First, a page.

Making Your Acoustic Loud, Part 1
So you wanna be LOUD? Jake shows you how...
Amplifying your acoustic guitar to get a usable sound doesn’t have to be a compromise (other than monetary expense). If you have checked out the Video Series on amplifying acoustic guitars on L2PNet.com you have probably learned that technology has caught up with the needs of discriminating musicians, and now there are systems that sound so good that they can be used in the studio as well as the stage.
But, which system is best for you!
In trying to sum up this series I’m now going to go into full editorial mode. Basically, this is the subjective, opinionated, conclusion by a guy that some say doesn’t play with a full deck of cards.
Others may (and quite likely will) have different recommendations, and you may be well served to listen to them as well before making up your mind and shelling out the Robert De Niros.
The brand names I mention are not specific endorsements, but rather representative of a type of system.
The reason I mentioned the brand is that it is a system I have personally used, and therefore have first-hand knowledge of it. There are usually similar systems by other manufactures that are worthy of being investigated by the buyer.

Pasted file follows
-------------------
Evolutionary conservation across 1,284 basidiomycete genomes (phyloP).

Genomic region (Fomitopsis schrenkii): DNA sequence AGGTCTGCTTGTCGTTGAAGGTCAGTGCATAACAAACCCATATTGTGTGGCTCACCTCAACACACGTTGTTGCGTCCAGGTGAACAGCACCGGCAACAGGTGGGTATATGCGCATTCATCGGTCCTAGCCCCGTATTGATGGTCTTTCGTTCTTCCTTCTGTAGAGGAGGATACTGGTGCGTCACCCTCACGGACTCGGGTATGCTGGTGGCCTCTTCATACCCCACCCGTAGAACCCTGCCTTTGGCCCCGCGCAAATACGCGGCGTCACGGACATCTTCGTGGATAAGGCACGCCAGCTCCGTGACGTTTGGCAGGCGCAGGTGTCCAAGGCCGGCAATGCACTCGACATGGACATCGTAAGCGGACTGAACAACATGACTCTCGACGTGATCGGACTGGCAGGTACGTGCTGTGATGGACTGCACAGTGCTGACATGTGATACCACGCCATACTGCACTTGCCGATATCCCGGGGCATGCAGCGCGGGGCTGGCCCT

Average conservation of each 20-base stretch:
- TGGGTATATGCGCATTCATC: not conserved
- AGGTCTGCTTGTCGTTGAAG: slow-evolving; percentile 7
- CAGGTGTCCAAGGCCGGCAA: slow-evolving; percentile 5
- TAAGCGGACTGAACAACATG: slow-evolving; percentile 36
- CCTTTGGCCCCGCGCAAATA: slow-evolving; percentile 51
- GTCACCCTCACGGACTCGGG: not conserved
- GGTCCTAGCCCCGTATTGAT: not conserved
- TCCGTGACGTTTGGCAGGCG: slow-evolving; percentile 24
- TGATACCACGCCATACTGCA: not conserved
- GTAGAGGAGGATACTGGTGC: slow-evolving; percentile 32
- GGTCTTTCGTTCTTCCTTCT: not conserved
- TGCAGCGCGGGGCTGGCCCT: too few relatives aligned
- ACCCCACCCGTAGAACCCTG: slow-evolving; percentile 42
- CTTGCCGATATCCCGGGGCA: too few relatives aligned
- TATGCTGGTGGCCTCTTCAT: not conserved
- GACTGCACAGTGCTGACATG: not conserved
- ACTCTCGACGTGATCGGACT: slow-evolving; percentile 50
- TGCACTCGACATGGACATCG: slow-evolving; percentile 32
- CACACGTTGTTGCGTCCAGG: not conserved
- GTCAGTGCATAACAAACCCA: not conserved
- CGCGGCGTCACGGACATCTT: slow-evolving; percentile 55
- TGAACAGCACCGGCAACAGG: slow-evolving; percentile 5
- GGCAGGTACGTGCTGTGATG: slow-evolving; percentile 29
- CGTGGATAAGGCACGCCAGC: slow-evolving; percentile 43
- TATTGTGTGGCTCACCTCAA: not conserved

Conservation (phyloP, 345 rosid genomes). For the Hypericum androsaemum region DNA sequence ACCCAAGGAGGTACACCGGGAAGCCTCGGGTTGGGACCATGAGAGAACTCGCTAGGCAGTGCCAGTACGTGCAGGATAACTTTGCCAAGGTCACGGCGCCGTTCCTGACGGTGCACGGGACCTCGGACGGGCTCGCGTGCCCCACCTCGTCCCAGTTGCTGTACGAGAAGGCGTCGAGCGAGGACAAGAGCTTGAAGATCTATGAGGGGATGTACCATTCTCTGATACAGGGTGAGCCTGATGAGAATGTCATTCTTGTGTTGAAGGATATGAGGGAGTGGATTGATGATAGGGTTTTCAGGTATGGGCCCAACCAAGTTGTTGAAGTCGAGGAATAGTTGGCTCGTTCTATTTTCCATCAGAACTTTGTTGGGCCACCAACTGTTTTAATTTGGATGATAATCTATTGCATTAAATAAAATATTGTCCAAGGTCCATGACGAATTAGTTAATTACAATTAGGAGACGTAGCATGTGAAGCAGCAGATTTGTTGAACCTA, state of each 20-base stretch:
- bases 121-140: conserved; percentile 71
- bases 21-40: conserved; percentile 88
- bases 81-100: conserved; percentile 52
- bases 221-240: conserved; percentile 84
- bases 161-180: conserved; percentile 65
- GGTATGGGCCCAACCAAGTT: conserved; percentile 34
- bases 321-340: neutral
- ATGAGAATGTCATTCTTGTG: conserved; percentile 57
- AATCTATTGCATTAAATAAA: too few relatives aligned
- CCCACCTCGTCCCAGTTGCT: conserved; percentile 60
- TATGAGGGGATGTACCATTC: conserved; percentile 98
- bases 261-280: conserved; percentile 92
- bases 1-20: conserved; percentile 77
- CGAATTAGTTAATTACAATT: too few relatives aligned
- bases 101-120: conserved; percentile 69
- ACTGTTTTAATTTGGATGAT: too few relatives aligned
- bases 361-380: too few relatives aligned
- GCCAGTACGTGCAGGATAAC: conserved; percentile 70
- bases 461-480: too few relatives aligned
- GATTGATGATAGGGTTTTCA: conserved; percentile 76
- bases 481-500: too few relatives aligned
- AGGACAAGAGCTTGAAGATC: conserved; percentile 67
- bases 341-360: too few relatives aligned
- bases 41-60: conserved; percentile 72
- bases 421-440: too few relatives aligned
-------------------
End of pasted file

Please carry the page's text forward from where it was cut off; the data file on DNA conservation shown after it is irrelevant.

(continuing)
If I were a solo finger-style guitarist who rarely, if ever, played in an ensemble, I would invest in the L.R. Baggs’ Anthem system. This is a combination system of both an under-the-saddle piezo pickup with a newly designed microphone that is mounted inside the guitar on the bridge plate.
Regardless of how much microphone is included in the mix, the pickup is still present to provide the low frequencies. In short, both elements of the system are doing what they do best.
There is soundhole accessible fingertip controls that are almost inconspicuously (but frustratingly, not totally) visible that gives the guitarist enough control to sculpt the sound to their preference.
For the more jazz-oriented artist, whether as a solo artist, accompanist, or ensemble player playing a flat top acoustic guitar, I’d look at the Duncan SA-6. The SA-6 is an active magnetic pickup that has a built-in microphone with its own blend control, as well as an overall volume control.
The magnet pickup, on its own, provides a mid-range and bass response that’ll mimic a conventional jazz guitar and the mic will provide the acoustic “air”. It’s the high end sweetness that the mag pickup is unable to produce.
In Part 2, we'll check out all your options for different venues.
Jake Kelly is a man on the constant search for enlightenment, if anyone finds it let him know so he can get some. For more of this hombre’s ramblings and the rest of L2P check out L2Pbandspace and L2Pnet.com.